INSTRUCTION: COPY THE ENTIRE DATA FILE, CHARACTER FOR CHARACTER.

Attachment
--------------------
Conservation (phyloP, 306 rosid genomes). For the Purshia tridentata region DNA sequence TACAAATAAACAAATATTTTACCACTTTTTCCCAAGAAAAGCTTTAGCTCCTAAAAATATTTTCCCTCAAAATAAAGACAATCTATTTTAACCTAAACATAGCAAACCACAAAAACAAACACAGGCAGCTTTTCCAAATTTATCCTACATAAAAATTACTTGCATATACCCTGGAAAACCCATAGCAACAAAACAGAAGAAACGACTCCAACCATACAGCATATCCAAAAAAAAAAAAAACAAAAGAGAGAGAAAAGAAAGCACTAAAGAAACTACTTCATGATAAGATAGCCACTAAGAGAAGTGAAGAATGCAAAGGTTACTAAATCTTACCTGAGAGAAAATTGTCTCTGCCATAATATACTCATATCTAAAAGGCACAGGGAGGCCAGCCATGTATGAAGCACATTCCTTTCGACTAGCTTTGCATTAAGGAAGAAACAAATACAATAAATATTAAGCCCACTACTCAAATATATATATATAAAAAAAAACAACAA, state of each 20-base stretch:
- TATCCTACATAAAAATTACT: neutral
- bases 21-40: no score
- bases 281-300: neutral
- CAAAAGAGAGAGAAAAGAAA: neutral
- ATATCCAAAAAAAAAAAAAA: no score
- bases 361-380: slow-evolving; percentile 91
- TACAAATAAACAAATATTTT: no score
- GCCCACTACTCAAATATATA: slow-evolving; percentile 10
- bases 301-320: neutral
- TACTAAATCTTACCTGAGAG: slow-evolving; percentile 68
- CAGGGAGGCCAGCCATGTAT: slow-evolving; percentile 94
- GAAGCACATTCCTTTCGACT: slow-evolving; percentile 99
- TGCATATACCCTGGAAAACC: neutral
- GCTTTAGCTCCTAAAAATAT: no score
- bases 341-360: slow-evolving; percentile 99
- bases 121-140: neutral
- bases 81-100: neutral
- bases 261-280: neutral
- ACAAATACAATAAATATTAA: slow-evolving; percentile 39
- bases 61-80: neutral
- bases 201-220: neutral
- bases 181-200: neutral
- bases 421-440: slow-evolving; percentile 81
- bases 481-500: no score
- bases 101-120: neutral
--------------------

Conservation (phyloP, 306 rosid genomes). For the Purshia tridentata region DNA sequence TACAAATAAACAAATATTTTACCACTTTTTCCCAAGAAAAGCTTTAGCTCCTAAAAATATTTTCCCTCAAAATAAAGACAATCTATTTTAACCTAAACATAGCAAACCACAAAAACAAACACAGGCAGCTTTTCCAAATTTATCCTACATAAAAATTACTTGCATATACCCTGGAAAACCCATAGCAACAAAACAGAAGAAACGACTCCAACCATACAGCATATCCAAAAAAAAAAAAAACAAAAGAGAGAGAAAAGAAAGCACTAAAGAAACTACTTCATGATAAGATAGCCACTAAGAGAAGTGAAGAATGCAAAGGTTACTAAATCTTACCTGAGAGAAAATTGTCTCTGCCATAATATACTCATATCTAAAAGGCACAGGGAGGCCAGCCATGTATGAAGCACATTCCTTTCGACTAGCTTTGCATTAAGGAAGAAACAAATACAATAAATATTAAGCCCACTACTCAAATATATATATATAAAAAAAAACAACAA, state of each 20-base stretch:
- TATCCTACATAAAAATTACT: neutral
- bases 21-40: no score
- bases 281-300: neutral
- CAAAAGAGAGAGAAAAGAAA: neutral
- ATATCCAAAAAAAAAAAAAA: no score
- bases 361-380: slow-evolving; percentile 91
- TACAAATAAACAAATATTTT: no score
- GCCCACTACTCAAATATATA: slow-evolving; percentile 10
- bases 301-320: neutral
- TACTAAATCTTACCTGAGAG: slow-evolving; percentile 68
- CAGGGAGGCCAGCCATGTAT: slow-evolving; percentile 94
- GAAGCACATTCCTTTCGACT: slow-evolving; percentile 99
- TGCATATACCCTGGAAAACC: neutral
- GCTTTAGCTCCTAAAAATAT: no score
- bases 341-360: slow-evolving; percentile 99
- bases 121-140: neutral
- bases 81-100: neutral
- bases 261-280: neutral
- ACAAATACAATAAATATTAA: slow-evolving; percentile 39
- bases 61-80: neutral
- bases 201-220: neutral
- bases 181-200: neutral
- bases 421-440: slow-evolving; percentile 81
- bases 481-500: no score
- bases 101-120: neutral